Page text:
Standing at the Sky’s Edge- Theater Review

Just a mile or so down the banks of the Thames from Shakespeare’s Globe theater is the modular National Theater. The 1127 seats of its Oliver stage were filled last night for the performance of Standing at the Sky’s Edge. And it is no surprise. The performance was outstanging.

I knew it was a production full of music but did not anticipate the number and sheer quality of fantastic voices. There are solos, there are duets, and there are full troupe choruses to remarkable ends. The orchestra/band is elevated, making for an excellent view from our balcony seats. And the performers were adept at switching up the genre from melodic to rock and role with an electric guitar solo.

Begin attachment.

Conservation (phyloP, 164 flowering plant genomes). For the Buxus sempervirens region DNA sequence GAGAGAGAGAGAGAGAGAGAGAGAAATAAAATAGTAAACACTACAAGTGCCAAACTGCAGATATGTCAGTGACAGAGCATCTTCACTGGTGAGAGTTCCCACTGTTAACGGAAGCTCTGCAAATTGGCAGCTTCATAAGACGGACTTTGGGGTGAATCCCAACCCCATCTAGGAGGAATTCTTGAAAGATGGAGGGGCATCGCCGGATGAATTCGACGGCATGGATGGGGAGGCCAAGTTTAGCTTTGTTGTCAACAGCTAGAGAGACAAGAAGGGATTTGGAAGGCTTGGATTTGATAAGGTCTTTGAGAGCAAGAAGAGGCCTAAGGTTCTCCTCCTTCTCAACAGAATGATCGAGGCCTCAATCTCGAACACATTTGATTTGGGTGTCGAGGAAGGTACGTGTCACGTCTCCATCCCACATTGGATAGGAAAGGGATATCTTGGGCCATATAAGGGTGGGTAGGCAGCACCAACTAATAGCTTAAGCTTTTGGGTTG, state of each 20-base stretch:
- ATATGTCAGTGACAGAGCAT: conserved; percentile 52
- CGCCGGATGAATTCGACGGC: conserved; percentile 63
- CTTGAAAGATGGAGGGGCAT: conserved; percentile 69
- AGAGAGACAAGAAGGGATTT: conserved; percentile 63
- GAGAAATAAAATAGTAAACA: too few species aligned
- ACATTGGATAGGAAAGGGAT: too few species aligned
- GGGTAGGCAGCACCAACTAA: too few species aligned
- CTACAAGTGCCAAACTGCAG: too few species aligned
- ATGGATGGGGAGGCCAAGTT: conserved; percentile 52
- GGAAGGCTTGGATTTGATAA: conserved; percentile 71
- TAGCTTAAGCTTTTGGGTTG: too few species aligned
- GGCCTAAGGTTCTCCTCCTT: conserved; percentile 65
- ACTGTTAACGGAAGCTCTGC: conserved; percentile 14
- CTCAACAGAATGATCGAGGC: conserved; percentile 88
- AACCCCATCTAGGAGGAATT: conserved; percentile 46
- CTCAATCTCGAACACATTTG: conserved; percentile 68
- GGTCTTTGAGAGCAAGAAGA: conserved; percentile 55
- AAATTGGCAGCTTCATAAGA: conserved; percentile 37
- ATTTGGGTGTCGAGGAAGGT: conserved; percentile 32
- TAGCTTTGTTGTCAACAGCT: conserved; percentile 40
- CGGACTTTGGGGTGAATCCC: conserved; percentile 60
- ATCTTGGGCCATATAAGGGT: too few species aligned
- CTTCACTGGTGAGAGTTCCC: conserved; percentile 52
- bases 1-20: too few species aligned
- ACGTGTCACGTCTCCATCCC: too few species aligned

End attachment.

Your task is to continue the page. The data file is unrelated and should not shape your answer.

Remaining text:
Here’s a bit from the Guardian:

But it blooms into a glorious love letter indeed, revealing a big, booming heart and astonishing sound. Hawley’s music and lyrics stand front and centre of the production, characters often making first entrances through song and occasionally breaking out of a scene to perform a number, microphone in hand, as if at a gig.

The cast is uniformly strong and their singing outstanding. Faith Omole’s voice has the deep, rich timbre of Amy Winehouse’s while Maimuna Memon’s songs blast with emotion. Ensemble numbers bring shivers. Feet tap, spines tingle. We find ourselves swaying in our seats. Together with its lovely movement, the show becomes unstoppably winning, ineffably exuberant.

Step out of the theater and take in this wonderful view from the South Bank over to the lit dome of St. Paul’s Cathedral.

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